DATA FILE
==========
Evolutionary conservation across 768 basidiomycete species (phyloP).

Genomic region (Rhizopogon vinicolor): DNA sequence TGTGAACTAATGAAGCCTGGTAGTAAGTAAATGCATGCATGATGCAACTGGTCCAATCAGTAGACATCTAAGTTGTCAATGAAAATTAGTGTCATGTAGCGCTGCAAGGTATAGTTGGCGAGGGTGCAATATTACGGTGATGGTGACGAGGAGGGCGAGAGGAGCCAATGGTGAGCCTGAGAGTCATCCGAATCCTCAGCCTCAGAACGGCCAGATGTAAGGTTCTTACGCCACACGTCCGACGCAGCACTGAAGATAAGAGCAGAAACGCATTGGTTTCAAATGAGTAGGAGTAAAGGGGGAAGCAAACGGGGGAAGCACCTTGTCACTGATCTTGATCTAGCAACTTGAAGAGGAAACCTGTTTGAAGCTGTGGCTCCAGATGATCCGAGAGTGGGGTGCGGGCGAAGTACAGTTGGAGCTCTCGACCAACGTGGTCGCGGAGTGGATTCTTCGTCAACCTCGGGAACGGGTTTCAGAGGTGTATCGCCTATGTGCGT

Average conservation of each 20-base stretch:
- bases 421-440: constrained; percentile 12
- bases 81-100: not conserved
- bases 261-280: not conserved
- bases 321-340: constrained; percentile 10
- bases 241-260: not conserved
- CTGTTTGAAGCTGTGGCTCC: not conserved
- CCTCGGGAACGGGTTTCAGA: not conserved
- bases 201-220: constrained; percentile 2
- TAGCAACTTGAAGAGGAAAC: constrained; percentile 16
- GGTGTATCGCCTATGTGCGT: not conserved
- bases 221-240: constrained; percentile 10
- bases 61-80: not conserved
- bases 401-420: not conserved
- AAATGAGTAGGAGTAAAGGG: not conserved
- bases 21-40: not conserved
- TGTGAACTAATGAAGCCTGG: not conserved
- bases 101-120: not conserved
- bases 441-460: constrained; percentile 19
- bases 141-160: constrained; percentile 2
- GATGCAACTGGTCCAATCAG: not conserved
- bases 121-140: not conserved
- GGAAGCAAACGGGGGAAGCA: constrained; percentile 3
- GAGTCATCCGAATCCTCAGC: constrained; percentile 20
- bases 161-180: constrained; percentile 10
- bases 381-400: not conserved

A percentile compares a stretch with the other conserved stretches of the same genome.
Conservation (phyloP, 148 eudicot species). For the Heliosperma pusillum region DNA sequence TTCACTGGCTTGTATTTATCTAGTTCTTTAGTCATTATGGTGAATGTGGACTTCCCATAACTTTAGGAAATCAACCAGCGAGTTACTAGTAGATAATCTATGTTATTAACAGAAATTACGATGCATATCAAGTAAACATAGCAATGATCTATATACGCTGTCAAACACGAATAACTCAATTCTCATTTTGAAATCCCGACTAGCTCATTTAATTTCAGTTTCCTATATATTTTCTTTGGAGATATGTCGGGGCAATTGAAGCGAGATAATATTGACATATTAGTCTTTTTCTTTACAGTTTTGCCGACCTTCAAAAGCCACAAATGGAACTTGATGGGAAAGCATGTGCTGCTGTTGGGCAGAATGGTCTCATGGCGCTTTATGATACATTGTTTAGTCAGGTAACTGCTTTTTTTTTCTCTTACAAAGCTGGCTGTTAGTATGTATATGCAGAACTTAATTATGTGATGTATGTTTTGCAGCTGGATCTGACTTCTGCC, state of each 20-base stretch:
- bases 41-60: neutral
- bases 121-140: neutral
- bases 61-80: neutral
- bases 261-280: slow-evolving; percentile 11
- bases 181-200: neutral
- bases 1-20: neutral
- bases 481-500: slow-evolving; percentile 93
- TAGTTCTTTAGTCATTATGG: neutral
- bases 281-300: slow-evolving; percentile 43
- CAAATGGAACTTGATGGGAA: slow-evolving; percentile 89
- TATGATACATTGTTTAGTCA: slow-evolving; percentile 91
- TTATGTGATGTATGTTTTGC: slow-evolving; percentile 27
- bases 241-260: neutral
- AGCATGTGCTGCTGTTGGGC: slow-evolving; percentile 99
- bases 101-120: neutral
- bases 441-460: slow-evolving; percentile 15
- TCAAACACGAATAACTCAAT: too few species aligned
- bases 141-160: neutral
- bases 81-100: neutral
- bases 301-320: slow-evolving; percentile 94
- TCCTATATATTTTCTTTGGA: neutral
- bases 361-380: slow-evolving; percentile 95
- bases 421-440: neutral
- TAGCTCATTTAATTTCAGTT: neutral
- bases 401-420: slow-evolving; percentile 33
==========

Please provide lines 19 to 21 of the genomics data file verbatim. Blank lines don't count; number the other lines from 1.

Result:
- TGTGAACTAATGAAGCCTGG: not conserved
- bases 101-120: not conserved
- bases 441-460: constrained; percentile 19